Standardizing evaluation of sarcoma proliferation— higher Ki-67 expression in the tumor periphery than the center
Abstract:Fernebro J, Engellau J, Persson A, Rydholm A, Nilbert M. Standardizing evaluation of sarcoma proliferation—higher Ki-67 expression in the tumor periphery than the center. APMIS 2007;115:707–12.
Soft tissue sarcomas often present as large and histopathologically heterogenous tumors. Proliferation has repeatedly been identified as a prognostic factor and immunostaining for Ki-67 represents the most commonly used proliferation marker. There is, however, a lack of consensus on how to evaluate Ki-67 staining regarding optimal cut-off levels, selection of tumor areas, and the number of tumor cells to evaluate. We assessed the impact of targeting peripheral versus central tumor areas using tissue microarray-based staining for Ki-67 throughout the tumor diameter in 25 leiomyosarcomas. In 18/25 tumors, Ki-67 expression was higher in the tumor periphery. If 10% staining tumor nuclei was used as cut-off and the maximal Ki-67 staining section in the tumor periphery was considered, 21/25 tumors would have been classified as highly proliferative compared to 14/25 if the tumor center had been analyzed. Similar results were obtained also when higher cut-off levels were used and if the mean expression rather than the maximal expression was considered and the differences were neither caused by necrosis nor by hypoxia (assessed as HIF-1α expression). Our findings suggest that the determination of proliferation in soft tissue sarcomas should be standardized for clinical application of Ki-67 as a prognostic marker.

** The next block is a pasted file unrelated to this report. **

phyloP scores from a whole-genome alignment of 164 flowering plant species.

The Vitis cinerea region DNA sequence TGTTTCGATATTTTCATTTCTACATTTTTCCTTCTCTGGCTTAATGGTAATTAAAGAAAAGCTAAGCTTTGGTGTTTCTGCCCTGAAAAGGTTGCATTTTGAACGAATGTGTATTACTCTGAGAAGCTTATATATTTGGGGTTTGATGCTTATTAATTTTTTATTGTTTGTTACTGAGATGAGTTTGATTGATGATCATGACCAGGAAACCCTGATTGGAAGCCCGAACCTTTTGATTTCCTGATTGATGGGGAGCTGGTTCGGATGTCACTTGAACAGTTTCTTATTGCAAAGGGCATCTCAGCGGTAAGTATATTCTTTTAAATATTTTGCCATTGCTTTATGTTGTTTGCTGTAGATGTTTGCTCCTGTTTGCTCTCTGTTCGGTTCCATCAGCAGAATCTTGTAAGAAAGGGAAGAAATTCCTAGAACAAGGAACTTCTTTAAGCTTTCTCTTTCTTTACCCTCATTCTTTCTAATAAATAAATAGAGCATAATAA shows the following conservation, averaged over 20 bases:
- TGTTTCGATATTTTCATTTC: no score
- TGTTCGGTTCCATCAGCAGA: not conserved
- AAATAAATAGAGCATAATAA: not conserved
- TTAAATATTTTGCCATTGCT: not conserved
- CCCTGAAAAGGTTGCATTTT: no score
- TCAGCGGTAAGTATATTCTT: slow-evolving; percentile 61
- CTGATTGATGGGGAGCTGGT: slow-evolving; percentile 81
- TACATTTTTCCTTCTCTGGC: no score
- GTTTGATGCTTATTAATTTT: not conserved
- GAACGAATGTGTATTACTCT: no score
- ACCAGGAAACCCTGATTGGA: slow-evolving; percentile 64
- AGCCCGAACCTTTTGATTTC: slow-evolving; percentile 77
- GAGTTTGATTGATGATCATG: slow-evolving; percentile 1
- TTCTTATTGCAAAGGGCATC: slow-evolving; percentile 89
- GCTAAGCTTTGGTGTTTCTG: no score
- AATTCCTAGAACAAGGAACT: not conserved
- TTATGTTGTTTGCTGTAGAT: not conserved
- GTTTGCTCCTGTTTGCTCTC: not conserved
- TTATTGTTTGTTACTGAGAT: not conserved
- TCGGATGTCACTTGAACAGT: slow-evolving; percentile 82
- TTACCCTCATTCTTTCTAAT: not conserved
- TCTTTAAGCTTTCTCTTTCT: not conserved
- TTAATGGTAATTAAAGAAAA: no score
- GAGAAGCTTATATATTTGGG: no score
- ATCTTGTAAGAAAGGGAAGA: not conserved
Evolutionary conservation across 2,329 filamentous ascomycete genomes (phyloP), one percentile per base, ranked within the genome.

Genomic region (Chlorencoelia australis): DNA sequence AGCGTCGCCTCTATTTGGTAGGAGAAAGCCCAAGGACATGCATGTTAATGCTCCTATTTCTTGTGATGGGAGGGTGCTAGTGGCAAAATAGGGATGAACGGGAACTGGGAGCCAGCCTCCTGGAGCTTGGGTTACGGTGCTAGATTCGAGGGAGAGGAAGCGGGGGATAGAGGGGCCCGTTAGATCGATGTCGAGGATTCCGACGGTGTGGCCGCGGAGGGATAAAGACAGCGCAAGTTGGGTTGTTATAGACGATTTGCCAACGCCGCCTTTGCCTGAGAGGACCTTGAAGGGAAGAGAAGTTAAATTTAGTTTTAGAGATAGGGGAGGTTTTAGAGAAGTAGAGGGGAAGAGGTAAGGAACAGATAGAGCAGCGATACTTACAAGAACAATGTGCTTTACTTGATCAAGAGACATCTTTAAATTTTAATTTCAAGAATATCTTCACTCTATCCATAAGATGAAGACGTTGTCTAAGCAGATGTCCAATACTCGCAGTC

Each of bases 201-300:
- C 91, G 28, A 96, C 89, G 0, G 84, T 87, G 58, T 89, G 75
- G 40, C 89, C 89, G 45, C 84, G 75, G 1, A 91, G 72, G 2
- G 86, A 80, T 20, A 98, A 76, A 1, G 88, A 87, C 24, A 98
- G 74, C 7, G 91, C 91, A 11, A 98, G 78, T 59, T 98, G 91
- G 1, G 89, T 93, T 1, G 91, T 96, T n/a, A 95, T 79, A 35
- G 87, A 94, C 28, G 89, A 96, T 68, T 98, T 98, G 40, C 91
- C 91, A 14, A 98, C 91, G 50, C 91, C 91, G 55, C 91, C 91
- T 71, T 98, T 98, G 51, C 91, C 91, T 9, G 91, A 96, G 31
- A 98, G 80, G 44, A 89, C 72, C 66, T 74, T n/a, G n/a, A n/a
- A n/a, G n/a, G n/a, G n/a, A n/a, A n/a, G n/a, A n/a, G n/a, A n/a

Document Type: Research Article
Publication date: June 1, 2007